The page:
Elliptical observations of an elliptical orbit

Saturday, 1 January 2005 — 9:07pm | Video games

You see a lot of chatter about the unpredictability of future not just with respect to science fiction writings, but in all speculative fields in general. There was a time when 2005 was far, far away, and its only certainty was the arrival of Episode III. Nobody could have told you back then that the Mozilla project, which demanded a hefty 128MB of RAM to facilitate compilation, would lead us to the modern comforts of Firefox and Thunderbird; that a little-known boy with a lightning scar would come to rule the world and prepare to assert that grip for the sixth time; that the University of British Columbia would successfully bid to host the World Universities Debating Championship in 2007; that ten thousand unfortunate souls would be so cruelly robbed of that future by forces of nature we may never fully conquer, all in one fell swoop. (No condolences I am able to offer are appropriate next to the magnitude of the tragedy.)

But we did have that one point of reference – what we now know as Revenge of the Sith. And while 2005 was the future, that made 2006 the far future, the point where territory became uncharted. Beyond the Wall, you might say if you have read George R.R. Martin’s ongoing saga, as I have recently been doing.

This is the time of year when people write lists, prepronderantly following the traditional format of the Lettermanian decuple. I would do the same for film, only I am quite unqualified to do so until I at least have a shot at Kinsey, Sideways, Million Dollar Baby, Eternal Sunshine of the Spotless Mind and House of Flying Daggers – and I am quite unqualified to talk about House of Flying Daggers until I have seen Hero. A martial arts film enthusiast being almost three years behind on Zhang Yimou is like your most fervent Potterhead still making his way through The Goblet of Fire, and it’s getting embarrassing. Indeed, it is when you read and see everything that you know you have read nothing, seen nothing. Mastery of literature in any medium is the recognition that only the repeatable skills of interpretation can be mastered; the works themselves cannot.

I will say, however, that if I have time I will finish writing about at least some, but hopefully all of Lemony Snicket’s A Series of Unfortunate Events, The Aviator and A Very Long Engagement. As for the Cliff Notes: The first is a visual feast to behold, but as always, that is not the only consideration. The second is not the best film I have seen this year, but would be a deserving Best Picture winner in many respects, and Scorsese may have earned his first directing Oscar in every way he didn’t in Gangs of New York. Of the three, Jeunet’s First World War drama is my favourite, and there is no need to wait for my elaboration of that recommendation before you go see it.

Another great thing about having passed through another season of giving is that now, more people own a Nintendo DS. In other words, the Metroid Prime: Hunters demo that comes with the unit is finally useful. The single-player practice modes are hardly that exciting, but get in a room with three other players and a glass of Pinot Noir and you can pretty much cancel all your other plans for that evening. It’s the handheld equivalent of what the shareware release of Doom did for DOS PCs over a decade ago – a minimal single-player experience consisting of reaching endpoints and hitting switches, unless you find joy in punching in your IDDQD and IDKFA and blasting every pink rubbery demon in sight, but a groundbreaking deathmatch mode unlike any ever seen on the platform.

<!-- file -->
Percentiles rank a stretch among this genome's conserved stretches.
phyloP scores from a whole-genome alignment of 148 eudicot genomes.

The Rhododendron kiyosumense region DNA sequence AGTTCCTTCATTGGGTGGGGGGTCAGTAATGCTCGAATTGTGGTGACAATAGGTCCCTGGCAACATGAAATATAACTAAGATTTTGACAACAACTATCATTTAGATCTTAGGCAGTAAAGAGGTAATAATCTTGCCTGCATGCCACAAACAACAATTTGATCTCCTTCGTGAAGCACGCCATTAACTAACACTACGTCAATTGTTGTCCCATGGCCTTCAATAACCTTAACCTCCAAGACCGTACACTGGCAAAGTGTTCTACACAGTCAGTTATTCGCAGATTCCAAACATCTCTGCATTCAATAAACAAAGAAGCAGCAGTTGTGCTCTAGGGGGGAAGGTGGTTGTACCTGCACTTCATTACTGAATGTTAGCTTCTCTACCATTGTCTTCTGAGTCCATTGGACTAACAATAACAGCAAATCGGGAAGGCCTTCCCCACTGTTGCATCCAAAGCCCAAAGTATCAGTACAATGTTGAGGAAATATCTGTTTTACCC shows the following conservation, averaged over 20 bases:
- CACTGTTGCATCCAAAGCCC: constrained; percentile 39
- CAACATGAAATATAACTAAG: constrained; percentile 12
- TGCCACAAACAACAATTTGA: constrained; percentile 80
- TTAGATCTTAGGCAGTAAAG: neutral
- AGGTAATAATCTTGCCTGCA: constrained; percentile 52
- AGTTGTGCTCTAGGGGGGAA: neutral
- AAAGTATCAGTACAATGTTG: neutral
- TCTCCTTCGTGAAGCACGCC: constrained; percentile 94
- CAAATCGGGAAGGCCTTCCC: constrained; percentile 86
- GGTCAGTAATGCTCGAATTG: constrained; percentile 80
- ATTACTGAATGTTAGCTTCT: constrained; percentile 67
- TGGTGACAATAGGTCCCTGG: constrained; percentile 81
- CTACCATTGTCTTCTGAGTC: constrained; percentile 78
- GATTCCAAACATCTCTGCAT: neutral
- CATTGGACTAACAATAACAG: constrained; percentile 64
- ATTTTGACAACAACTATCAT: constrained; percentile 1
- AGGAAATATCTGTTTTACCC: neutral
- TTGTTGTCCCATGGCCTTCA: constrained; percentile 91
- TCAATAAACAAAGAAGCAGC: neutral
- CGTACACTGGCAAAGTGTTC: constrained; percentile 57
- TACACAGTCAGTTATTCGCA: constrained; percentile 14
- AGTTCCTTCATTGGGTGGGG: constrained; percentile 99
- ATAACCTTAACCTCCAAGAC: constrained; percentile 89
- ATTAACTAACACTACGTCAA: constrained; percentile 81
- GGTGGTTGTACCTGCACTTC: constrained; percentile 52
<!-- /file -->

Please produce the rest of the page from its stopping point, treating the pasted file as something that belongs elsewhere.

While on the subject of video games, thirty hours and six Crystal Stars into Paper Mario: The Thousand-Year Door have been sufficient to establish it as being one of the best RPGs I have played – yes, at least on par with the SNES-era classics. Certainly it is the best-localized game I have seen, on the opposite end of the spectrum from Zero Wing. The writing trumps that of most games sprouted on North American soil – I refrain from saying all of them because as everybody should know, the LucasArts adventures of Tim Schafer and others (Day of the Tentacle, Sam & Max Hit the Road, Grim Fandango and the Monkey Island series) still boast the most thoroughly clever harnessing of the English language in the short history of interactive games. It’s a crying shame that getting your hands on them is so difficult nowadays; the industry has not yet reached a stage where it has an interest in the preservation of its past.

Of course, even in the film industry, that did not happen until the proliferation of DVDs at the turn of the millennium. You could argue that DVD was preceded by LaserDisc, but the format never really caught on in the West. You could not argue that DVD was preceded by the videotape, in the dark times when hastily cropped aspect ratios and haphazard restorations on degradable media demonstrated no genuine interest in keeping the classics alive.

The Prequel Trilogy and the initial negotiations and pre-production of The Lord of the Rings, cultural guideposts for everything up until this year, came into being at around the time DVD was beginning to rear its beautiful, shiny head. Could we have predicted that by 2005, not only would it become a ubiquitous format rendering videotape as obsolete as the 1.44MB floppy, but its lifecycle would already be at the point where mainstream absorption produced such abominations as poorly-labeled Pan-and-Scan editions sold alongside the real ones?

Now, the big question there is whether or not Blu-ray will catch on, and just how bad the format wars will be. We still don’t have a clear winner when it comes to recordable DVDs.

Bear in mind that one should never overestimate the future. For crying out loud, it’s the twenty-first century, and we don’t even have moon colonies.

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